4. Aspects of operational risk will remain under the microscope, and robust cyber security will be critical
Banks successfully maintained operations through the height of the COVID-19 pandemic, but some fault lines appeared. The template for offshore service center usage will come under review. Some IT systems struggled to handle a huge increase in traffic as operations (and customer transactions) moved to digital, and will need to be upgraded if a truly end-to-end environment is to be a reality. More systems may be moved to the cloud, while use of ‘low code’ systems that can easily and quickly be built on top of existing infrastructure will also proliferate. In a more digital environment, maintaining and continually updating cyber defenses will be a pre-requisite. Banks will also need to ensure that they have robust mechanisms in place for monitoring compliance and adapt their internal control mechanisms for a significant portion of their workforce working remotely. This remote environment is particularly challenging for trading environments and trader surveillance.
5. In a tough economic, trading and lending environment, growth and acquisition opportunities may present themselves to those banks with the strongest risk management regimes
With the world entering a likely recessionary period, levels of credit default are sure to continue to rise at the same time as bank profitability will be challenged. Some banks can be expected to be hit by loan losses and markdowns, reducing their market capitalizations. This may present acquisition opportunities for those banks with strong risk management who preserve capital and liquidity for strategic plays.
Take action now:
Invest in technology and data
Better data availability and quality, enhanced analytical capabilities informed by AI and machine learning, and faster reporting – these must be the hallmarks of a risk function of the future.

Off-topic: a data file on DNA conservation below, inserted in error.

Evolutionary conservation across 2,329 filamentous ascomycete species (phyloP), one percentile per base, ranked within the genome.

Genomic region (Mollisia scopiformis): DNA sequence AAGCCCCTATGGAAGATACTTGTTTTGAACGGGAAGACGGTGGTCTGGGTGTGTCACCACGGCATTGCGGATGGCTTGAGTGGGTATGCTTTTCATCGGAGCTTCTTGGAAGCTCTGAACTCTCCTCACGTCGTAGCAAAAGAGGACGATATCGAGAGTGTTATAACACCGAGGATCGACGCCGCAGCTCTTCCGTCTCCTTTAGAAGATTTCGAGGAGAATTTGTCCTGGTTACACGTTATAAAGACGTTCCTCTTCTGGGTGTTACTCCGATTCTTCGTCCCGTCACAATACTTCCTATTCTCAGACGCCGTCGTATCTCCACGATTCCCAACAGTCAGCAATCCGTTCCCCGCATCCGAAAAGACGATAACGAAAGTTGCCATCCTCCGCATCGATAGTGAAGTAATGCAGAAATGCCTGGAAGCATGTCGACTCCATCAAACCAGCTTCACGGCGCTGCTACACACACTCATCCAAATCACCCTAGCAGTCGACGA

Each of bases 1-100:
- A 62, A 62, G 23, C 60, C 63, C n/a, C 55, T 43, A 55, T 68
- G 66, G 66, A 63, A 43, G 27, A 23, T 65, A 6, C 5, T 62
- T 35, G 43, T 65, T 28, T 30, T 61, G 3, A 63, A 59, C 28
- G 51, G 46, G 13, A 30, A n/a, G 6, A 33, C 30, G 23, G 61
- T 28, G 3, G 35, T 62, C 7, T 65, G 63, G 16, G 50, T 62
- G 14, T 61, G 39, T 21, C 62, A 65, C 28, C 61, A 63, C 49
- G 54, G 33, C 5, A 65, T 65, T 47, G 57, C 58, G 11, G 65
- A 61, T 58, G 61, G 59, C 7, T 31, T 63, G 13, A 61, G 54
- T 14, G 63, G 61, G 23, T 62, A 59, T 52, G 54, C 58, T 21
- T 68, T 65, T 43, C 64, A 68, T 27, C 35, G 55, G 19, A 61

Credit risk management must be at the forefront
In a potentially worsening economic environment, credit portfolios must be actively managed on a disaggregated basis. Banks must be able to understand where not only business sectors but individual corporate clients and personal customers are in their own post-COVID-19 journeys, what their cash flow and recovery projections are, and the risks they represent. Risk functions must be integrally connected with the operational and sales sides of the bank.
New models for operational risk and resiliency to cope with the unexpected
Banks proved their resiliency through the height of COVID-19 – and must be able to cope with whatever the future brings. With further lockdowns - on a local or even national level - very much a possibility, operations must be able to flex between physical and virtual footprints or a hybrid of the two. In a more digital world, cyber security and the protection of customer data will become more important than ever – key issues on which a bank’s reputation could depend.
Keep attuned to opportunities for growth, not just risk mitigation
Dynamic, predictive models to better understand customers and the associated risks could also drive opportunities to create competitive advantage and growth. Corporately, strategic acquisition opportunities could also arise as the fallout from COVID-19 unfolds.
Explore how these trends are unfolding in your country using the interactive map below.